Let’s talk about beef: grain vs. grass

Beef sits at the heart of our food culture. For many, a great juicy steak is the pinnacle of a great meal. But when it comes to choosing between grass or grain fed beef - which is the better option? For many diners, grain fed beef is considered to have more dependable eating quality, however in the hands of a good chef, grass fed beef can make for sublime eating. Let's take a look at the difference between the two.

aMag Win22 Blog Grain vs Grass

Cattle are foraging animals that have been bred to keep their noses down seeking out the most nutritious grasses in the field. Almost all beef cattle in Australia start their life off in paddocks at their mother’s side as part of a larger herd. When weaned, they join a new herd of younger animals. Some remain in the paddocks eating pasture for the rest of their lives and some will be sent to feed lots, where they have a constant supply of fresh water and nutrient rich, grain based feed.

Grain fed beef cattle spend 70 days minimum, often 100 days or more prior to processing, eating a mix of grain and plant based feed. Animals fed on grain for 300 days or more are destined for the top end of the market. They can be housed in purpose-built feed lots, where they can rest and sleep on beds of straw with shelter from the sun and rain. They can also be grain fed in open fields where they are free to roam. Australia has some of the strictest animal welfare and environmental measures in place in regards to feed lots. Effluent ponds treat their manure and their bedding is used as compost. The meat from grain fed beef cattle is considered by many to have better consistency of quality, be more tender and have better marbling. Many customers prefer grain fed beef, as the marbled fat has a clean white appearance and the meat has a juicy mouthfeel with a lovely, nutty flavour from the grain.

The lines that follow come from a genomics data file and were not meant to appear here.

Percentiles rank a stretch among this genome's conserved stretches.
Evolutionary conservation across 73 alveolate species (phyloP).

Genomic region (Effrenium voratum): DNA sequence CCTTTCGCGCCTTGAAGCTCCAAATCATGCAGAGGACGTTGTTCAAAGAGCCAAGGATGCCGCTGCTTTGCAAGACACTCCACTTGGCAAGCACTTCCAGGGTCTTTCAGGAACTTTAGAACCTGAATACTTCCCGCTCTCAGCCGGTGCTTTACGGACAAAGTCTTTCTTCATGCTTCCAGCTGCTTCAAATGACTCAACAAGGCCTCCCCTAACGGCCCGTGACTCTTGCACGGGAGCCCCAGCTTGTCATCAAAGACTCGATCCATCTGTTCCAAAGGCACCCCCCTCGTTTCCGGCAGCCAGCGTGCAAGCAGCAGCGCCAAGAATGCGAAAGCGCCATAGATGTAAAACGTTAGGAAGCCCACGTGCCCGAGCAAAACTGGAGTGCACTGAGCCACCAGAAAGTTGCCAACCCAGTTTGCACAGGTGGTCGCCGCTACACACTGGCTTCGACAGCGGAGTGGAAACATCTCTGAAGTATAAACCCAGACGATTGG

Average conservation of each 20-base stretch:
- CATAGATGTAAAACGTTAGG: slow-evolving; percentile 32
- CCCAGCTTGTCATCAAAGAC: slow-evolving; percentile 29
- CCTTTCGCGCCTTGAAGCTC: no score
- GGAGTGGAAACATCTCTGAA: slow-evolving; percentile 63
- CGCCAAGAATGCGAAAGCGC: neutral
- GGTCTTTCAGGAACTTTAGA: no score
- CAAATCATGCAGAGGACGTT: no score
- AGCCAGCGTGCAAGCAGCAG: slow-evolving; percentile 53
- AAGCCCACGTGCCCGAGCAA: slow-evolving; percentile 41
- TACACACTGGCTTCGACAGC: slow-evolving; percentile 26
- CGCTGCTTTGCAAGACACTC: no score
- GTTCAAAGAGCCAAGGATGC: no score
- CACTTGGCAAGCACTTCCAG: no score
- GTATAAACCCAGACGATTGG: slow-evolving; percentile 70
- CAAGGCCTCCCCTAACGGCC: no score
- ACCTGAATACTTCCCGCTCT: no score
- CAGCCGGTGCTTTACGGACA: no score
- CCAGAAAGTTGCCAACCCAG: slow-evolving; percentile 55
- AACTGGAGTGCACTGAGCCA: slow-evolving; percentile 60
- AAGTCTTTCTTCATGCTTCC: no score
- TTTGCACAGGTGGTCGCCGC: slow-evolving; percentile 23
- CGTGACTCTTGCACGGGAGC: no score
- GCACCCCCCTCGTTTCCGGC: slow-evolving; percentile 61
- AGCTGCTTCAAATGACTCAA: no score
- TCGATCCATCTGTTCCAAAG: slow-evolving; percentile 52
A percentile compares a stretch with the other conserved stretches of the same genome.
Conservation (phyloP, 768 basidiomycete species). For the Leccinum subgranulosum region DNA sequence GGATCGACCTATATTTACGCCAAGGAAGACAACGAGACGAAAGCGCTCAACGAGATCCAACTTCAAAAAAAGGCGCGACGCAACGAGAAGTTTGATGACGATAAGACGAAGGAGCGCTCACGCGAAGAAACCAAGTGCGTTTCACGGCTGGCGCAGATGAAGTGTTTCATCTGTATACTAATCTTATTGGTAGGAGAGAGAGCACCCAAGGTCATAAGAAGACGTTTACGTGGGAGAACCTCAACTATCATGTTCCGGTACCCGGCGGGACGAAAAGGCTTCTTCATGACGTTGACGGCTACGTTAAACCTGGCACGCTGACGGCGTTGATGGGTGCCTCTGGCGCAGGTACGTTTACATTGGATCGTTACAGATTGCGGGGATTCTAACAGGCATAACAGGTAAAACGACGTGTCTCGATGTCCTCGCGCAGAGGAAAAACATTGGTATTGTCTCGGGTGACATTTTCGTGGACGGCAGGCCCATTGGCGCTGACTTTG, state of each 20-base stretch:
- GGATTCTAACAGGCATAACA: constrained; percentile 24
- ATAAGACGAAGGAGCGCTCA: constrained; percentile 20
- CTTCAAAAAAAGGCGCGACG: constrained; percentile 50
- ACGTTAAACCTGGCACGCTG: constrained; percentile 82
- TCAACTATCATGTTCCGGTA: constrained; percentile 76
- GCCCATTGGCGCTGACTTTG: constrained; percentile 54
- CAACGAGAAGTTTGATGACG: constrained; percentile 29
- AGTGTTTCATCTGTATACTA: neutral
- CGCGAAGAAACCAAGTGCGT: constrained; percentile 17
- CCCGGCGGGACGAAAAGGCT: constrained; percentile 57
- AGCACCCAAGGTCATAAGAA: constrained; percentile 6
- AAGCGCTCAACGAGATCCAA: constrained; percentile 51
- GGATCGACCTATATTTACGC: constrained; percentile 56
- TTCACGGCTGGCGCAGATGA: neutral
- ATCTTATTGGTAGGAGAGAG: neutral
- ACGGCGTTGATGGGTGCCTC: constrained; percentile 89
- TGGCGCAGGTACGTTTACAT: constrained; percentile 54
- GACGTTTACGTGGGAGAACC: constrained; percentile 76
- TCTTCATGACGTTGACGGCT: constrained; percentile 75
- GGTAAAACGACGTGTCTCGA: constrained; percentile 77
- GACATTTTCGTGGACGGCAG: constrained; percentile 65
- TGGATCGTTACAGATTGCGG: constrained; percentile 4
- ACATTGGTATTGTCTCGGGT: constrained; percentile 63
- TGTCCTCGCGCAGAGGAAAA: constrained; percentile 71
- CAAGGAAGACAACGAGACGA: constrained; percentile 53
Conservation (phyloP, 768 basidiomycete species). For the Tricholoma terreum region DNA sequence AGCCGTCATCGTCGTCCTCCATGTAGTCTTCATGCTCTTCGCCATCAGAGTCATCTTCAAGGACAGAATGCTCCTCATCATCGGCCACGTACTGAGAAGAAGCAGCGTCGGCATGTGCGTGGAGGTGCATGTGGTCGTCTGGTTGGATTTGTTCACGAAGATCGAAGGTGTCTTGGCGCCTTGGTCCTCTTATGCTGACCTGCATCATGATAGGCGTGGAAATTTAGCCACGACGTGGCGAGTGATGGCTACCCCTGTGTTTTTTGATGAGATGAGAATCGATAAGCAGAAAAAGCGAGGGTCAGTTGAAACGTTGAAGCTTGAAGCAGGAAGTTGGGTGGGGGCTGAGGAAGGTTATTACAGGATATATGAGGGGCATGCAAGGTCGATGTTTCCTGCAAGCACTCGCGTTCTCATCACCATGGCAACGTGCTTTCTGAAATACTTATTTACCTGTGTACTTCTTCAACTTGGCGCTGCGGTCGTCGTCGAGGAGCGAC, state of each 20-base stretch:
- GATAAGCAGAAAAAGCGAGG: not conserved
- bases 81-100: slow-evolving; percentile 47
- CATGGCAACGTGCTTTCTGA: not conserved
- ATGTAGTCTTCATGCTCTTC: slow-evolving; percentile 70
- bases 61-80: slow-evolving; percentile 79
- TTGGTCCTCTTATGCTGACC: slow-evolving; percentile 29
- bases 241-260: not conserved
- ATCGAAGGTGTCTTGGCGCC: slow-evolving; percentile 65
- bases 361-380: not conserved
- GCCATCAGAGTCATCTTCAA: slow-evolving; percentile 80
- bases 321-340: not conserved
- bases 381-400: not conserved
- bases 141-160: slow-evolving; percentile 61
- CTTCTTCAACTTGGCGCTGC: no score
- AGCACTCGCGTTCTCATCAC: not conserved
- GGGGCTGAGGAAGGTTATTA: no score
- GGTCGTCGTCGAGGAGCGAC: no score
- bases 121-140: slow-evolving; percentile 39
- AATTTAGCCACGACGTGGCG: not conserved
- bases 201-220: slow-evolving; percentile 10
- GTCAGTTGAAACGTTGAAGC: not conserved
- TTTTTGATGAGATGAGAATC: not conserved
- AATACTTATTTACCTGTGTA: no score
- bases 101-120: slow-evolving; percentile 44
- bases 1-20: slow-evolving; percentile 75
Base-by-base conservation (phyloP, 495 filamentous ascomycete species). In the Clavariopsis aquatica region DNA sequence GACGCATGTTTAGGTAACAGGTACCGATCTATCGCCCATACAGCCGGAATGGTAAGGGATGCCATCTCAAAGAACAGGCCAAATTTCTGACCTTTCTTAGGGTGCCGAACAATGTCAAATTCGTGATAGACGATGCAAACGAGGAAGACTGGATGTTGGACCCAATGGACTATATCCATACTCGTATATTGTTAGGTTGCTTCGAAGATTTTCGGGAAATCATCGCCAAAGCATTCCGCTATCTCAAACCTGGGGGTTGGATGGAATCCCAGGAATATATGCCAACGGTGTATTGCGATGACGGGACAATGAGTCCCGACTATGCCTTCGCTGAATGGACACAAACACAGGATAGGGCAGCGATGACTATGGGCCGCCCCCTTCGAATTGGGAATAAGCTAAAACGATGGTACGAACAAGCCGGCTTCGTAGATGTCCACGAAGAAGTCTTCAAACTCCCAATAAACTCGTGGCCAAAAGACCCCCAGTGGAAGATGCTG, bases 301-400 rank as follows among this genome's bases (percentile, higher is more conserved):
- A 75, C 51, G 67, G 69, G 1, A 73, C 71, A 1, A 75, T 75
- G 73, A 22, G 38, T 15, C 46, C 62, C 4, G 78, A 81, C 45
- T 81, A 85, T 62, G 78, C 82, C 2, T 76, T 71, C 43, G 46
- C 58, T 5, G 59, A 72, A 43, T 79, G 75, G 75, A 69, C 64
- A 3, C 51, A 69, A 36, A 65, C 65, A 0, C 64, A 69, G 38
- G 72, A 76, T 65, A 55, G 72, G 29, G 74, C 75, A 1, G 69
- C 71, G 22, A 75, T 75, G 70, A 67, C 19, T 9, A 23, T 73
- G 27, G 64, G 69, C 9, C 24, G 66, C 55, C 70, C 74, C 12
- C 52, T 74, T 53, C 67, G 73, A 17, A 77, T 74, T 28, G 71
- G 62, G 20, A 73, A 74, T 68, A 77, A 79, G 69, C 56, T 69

Some diners prefer the flavour the pasture gives to grass fed beef. Grass fed beef accounts for roughly two thirds of production in Australia. Natural compounds in the grass, such as beta carotenes, add to the flavour of the meat. They can also add a yellow tinge to the fat, something some diners like but others not. Grass fed beef comes from cattle that free-range for their entire lives. They can have supplementary feeding of hay, lucerne or silage, but for the most part they live on grass. Many consider this a more natural way of raising an animal and better for their well-being. While the beef from grass fed cattle can have more nuanced flavours, grass fed beef is more likely to be influenced by weather and climate. Good rainfall and a mild climate can mean better pasture and better beef, while drier times can affect the quality of the steak on the plate.